So I stepped right up to myself and this is what I found...
A muddy pool of associations swirling around behind different doors. I open one, and Intersubjectivity invites me into her comforting space. But I knew I needed to see what else is there before I slip into that easy place. Intuition has a sign on her door, but something tells me not to go there yet. I hear some soothing sounds and peak behind the red door to find Emergence weaving magic as she goes. I hear an assortment of voices, bossy, soft, knowing, regrettable. I knock on the door and wait. Reflexivity opens with a knowing look on her face. “Are you here to find Contrapuntal or Multiple?” she inquires. “For yourself or someone else?” she asks with a fleeting look of annoyance. I shook my head and continued down the hall. A little sign caught my eye. It read “Unknown (formally known as Don’t Know)”. I tentatively look in. I see Unknown sitting comfortably amongst a group of others. Curiously I watched one of the others walk across the room, with a relieved look on her face, heading towards a door. And as I read the name plaque, I then knew who I was looking for, Validation. *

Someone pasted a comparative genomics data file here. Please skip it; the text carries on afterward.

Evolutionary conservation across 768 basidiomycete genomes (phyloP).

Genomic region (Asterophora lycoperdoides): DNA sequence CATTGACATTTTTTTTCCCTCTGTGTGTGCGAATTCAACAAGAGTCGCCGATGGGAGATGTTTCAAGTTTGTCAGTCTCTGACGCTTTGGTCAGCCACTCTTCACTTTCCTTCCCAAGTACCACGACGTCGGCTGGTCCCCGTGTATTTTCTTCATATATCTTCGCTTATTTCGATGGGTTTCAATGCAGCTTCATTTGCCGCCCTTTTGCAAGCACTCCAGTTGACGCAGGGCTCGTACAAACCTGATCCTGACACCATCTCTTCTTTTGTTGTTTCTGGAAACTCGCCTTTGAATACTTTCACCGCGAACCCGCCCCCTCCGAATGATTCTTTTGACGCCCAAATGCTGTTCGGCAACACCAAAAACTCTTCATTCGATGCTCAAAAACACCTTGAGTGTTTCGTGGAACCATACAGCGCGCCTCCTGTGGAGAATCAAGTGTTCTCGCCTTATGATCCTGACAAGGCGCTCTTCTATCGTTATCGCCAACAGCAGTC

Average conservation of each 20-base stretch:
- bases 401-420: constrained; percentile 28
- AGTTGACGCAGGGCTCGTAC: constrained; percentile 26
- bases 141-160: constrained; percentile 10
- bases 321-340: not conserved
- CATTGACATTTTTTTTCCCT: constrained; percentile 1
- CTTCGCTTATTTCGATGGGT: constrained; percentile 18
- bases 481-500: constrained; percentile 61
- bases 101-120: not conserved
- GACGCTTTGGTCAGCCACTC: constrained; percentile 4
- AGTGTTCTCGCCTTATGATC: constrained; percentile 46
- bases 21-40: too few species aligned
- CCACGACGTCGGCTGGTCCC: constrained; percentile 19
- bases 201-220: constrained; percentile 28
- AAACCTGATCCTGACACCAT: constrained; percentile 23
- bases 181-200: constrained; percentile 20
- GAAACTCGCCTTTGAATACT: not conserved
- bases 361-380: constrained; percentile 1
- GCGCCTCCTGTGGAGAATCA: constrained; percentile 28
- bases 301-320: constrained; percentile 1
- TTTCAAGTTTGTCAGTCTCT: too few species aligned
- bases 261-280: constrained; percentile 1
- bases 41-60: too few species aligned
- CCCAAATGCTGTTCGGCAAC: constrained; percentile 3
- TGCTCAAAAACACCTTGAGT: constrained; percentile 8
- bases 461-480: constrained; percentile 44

As I considered how I spend time with a variety of people of varying ages and in varying settings, I noticed the mindfulness required to be present and attentive in the emergence of finding what matters the most. I noticed the constant conversations I have with the many different parts of myself, sometimes useful as “confirmation of something planned” (Allen 200 p. 24) and sometimes a surprise. I noticed how overwhelming emotion and sensation can be held in the phenomena of an experience, but cannot always easily be named. But the thing I became curious about is the role and subtleties of validation and acknowledgment in the spaces where companioning, or working alongside someone, can take place.
"I hear you. I see you."
Feeling heard can be an important aspect of working with someone who is inquiring into something in his or her lives. Validation can take form as simply as a word or two acknowledging an experience or naming and emotion, or can be a more formalized intersubjective response (a personal response to a client, either verbal or in multimodal form that contains a meeting of subjectivities found in the session. For example a drawing, a postcard or perhaps even a song.) Sometimes these validations can land immediately and sometimes others can leave us wondering. Yet they can hold an important role as we move from what is not known and what is known, and what we would like to know.
Allen, J. (2004). The art of intersubjectivity. Unpublished dissertation. Melbourne: University of Melbourne.